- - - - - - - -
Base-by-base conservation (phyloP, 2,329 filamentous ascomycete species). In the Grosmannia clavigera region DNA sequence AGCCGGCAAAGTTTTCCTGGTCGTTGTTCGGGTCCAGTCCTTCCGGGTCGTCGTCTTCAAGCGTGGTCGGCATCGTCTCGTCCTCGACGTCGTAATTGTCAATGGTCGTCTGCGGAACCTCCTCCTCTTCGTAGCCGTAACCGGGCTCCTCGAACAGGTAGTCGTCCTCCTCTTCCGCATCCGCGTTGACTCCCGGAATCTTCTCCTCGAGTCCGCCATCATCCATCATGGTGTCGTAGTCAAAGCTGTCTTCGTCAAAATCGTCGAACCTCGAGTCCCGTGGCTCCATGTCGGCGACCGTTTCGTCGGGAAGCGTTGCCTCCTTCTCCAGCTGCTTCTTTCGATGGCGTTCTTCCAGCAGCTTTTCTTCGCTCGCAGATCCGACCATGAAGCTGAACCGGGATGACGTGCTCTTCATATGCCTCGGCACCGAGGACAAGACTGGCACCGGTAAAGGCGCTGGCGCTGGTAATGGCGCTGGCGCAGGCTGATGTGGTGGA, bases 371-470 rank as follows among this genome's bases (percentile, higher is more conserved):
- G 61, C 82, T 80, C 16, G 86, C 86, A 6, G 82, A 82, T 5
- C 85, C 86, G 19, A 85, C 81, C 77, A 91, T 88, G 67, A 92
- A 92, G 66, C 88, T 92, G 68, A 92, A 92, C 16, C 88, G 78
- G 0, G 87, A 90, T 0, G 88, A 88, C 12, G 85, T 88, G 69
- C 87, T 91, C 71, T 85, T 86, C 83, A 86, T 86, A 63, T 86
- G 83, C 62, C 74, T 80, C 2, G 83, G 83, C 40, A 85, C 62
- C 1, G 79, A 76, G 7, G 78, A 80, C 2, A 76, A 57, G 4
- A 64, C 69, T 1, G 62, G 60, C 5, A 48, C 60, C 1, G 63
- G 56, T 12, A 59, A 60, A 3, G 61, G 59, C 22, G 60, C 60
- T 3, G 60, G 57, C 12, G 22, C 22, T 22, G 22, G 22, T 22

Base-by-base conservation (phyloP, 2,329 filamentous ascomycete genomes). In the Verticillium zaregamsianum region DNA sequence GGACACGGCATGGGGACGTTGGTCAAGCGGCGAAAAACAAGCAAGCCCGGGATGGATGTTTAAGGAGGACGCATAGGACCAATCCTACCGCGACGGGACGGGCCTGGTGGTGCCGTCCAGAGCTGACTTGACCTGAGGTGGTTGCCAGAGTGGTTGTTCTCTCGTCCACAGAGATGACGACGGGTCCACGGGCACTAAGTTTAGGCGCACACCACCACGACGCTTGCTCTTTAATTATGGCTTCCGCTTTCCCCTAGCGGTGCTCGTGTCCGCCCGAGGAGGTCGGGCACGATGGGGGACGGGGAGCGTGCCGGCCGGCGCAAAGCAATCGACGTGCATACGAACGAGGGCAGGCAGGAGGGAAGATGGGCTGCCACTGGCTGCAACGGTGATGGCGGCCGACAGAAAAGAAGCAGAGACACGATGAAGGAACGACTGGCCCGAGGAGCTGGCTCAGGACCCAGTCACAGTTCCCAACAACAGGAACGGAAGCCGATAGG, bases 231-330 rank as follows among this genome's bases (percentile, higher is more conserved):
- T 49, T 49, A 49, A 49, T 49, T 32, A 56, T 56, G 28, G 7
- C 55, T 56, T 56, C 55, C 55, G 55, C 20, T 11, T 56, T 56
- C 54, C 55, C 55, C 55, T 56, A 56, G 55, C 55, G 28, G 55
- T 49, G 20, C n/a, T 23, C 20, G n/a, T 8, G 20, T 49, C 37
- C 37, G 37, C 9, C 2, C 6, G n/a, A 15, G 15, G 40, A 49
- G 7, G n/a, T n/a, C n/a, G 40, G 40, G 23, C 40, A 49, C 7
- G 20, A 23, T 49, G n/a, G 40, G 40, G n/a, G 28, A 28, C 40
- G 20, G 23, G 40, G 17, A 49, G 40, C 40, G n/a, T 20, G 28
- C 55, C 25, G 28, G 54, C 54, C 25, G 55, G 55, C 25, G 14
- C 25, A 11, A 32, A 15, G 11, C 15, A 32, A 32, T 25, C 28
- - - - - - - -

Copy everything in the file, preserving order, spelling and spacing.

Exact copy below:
Base-by-base conservation (phyloP, 2,329 filamentous ascomycete species). In the Grosmannia clavigera region DNA sequence AGCCGGCAAAGTTTTCCTGGTCGTTGTTCGGGTCCAGTCCTTCCGGGTCGTCGTCTTCAAGCGTGGTCGGCATCGTCTCGTCCTCGACGTCGTAATTGTCAATGGTCGTCTGCGGAACCTCCTCCTCTTCGTAGCCGTAACCGGGCTCCTCGAACAGGTAGTCGTCCTCCTCTTCCGCATCCGCGTTGACTCCCGGAATCTTCTCCTCGAGTCCGCCATCATCCATCATGGTGTCGTAGTCAAAGCTGTCTTCGTCAAAATCGTCGAACCTCGAGTCCCGTGGCTCCATGTCGGCGACCGTTTCGTCGGGAAGCGTTGCCTCCTTCTCCAGCTGCTTCTTTCGATGGCGTTCTTCCAGCAGCTTTTCTTCGCTCGCAGATCCGACCATGAAGCTGAACCGGGATGACGTGCTCTTCATATGCCTCGGCACCGAGGACAAGACTGGCACCGGTAAAGGCGCTGGCGCTGGTAATGGCGCTGGCGCAGGCTGATGTGGTGGA, bases 371-470 rank as follows among this genome's bases (percentile, higher is more conserved):
- G 61, C 82, T 80, C 16, G 86, C 86, A 6, G 82, A 82, T 5
- C 85, C 86, G 19, A 85, C 81, C 77, A 91, T 88, G 67, A 92
- A 92, G 66, C 88, T 92, G 68, A 92, A 92, C 16, C 88, G 78
- G 0, G 87, A 90, T 0, G 88, A 88, C 12, G 85, T 88, G 69
- C 87, T 91, C 71, T 85, T 86, C 83, A 86, T 86, A 63, T 86
- G 83, C 62, C 74, T 80, C 2, G 83, G 83, C 40, A 85, C 62
- C 1, G 79, A 76, G 7, G 78, A 80, C 2, A 76, A 57, G 4
- A 64, C 69, T 1, G 62, G 60, C 5, A 48, C 60, C 1, G 63
- G 56, T 12, A 59, A 60, A 3, G 61, G 59, C 22, G 60, C 60
- T 3, G 60, G 57, C 12, G 22, C 22, T 22, G 22, G 22, T 22

Base-by-base conservation (phyloP, 2,329 filamentous ascomycete genomes). In the Verticillium zaregamsianum region DNA sequence GGACACGGCATGGGGACGTTGGTCAAGCGGCGAAAAACAAGCAAGCCCGGGATGGATGTTTAAGGAGGACGCATAGGACCAATCCTACCGCGACGGGACGGGCCTGGTGGTGCCGTCCAGAGCTGACTTGACCTGAGGTGGTTGCCAGAGTGGTTGTTCTCTCGTCCACAGAGATGACGACGGGTCCACGGGCACTAAGTTTAGGCGCACACCACCACGACGCTTGCTCTTTAATTATGGCTTCCGCTTTCCCCTAGCGGTGCTCGTGTCCGCCCGAGGAGGTCGGGCACGATGGGGGACGGGGAGCGTGCCGGCCGGCGCAAAGCAATCGACGTGCATACGAACGAGGGCAGGCAGGAGGGAAGATGGGCTGCCACTGGCTGCAACGGTGATGGCGGCCGACAGAAAAGAAGCAGAGACACGATGAAGGAACGACTGGCCCGAGGAGCTGGCTCAGGACCCAGTCACAGTTCCCAACAACAGGAACGGAAGCCGATAGG, bases 231-330 rank as follows among this genome's bases (percentile, higher is more conserved):
- T 49, T 49, A 49, A 49, T 49, T 32, A 56, T 56, G 28, G 7
- C 55, T 56, T 56, C 55, C 55, G 55, C 20, T 11, T 56, T 56
- C 54, C 55, C 55, C 55, T 56, A 56, G 55, C 55, G 28, G 55
- T 49, G 20, C n/a, T 23, C 20, G n/a, T 8, G 20, T 49, C 37
- C 37, G 37, C 9, C 2, C 6, G n/a, A 15, G 15, G 40, A 49
- G 7, G n/a, T n/a, C n/a, G 40, G 40, G 23, C 40, A 49, C 7
- G 20, A 23, T 49, G n/a, G 40, G 40, G n/a, G 28, A 28, C 40
- G 20, G 23, G 40, G 17, A 49, G 40, C 40, G n/a, T 20, G 28
- C 55, C 25, G 28, G 54, C 54, C 25, G 55, G 55, C 25, G 14
- C 25, A 11, A 32, A 15, G 11, C 15, A 32, A 32, T 25, C 28